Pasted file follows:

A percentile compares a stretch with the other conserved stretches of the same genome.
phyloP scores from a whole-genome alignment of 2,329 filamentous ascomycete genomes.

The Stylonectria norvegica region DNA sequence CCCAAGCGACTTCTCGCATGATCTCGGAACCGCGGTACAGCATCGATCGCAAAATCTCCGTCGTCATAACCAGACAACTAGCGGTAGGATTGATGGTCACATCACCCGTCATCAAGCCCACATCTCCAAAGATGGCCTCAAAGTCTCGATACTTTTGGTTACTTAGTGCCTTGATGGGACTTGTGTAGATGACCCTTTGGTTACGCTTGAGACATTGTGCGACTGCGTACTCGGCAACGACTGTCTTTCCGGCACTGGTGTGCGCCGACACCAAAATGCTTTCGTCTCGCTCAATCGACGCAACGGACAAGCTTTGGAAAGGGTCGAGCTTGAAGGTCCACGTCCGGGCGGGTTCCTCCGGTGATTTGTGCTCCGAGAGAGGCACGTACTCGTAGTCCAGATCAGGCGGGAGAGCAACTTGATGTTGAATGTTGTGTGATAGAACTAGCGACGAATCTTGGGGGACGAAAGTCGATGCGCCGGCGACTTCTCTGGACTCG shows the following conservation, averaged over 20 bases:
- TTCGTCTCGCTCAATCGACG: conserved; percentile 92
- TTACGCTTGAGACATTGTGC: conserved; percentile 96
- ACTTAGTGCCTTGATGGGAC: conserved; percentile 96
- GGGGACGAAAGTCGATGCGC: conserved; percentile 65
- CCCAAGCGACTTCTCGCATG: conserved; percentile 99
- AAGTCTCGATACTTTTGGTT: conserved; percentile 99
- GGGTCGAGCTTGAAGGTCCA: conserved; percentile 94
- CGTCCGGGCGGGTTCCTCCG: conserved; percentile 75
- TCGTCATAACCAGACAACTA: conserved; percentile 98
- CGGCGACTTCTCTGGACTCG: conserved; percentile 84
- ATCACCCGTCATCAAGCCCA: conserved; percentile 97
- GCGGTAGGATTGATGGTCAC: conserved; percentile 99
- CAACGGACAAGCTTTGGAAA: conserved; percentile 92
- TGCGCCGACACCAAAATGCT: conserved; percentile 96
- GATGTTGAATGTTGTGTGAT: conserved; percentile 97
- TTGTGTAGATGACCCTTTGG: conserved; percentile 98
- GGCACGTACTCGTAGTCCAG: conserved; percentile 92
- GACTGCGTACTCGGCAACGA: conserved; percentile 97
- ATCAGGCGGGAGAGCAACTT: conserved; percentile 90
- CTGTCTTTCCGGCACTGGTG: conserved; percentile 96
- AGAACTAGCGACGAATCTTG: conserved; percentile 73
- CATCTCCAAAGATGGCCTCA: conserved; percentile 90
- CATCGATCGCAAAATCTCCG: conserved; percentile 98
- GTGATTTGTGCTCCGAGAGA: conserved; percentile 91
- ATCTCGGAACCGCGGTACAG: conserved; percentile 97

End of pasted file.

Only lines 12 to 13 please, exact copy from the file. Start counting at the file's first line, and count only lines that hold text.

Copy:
- TCGTCATAACCAGACAACTA: conserved; percentile 98
- CGGCGACTTCTCTGGACTCG: conserved; percentile 84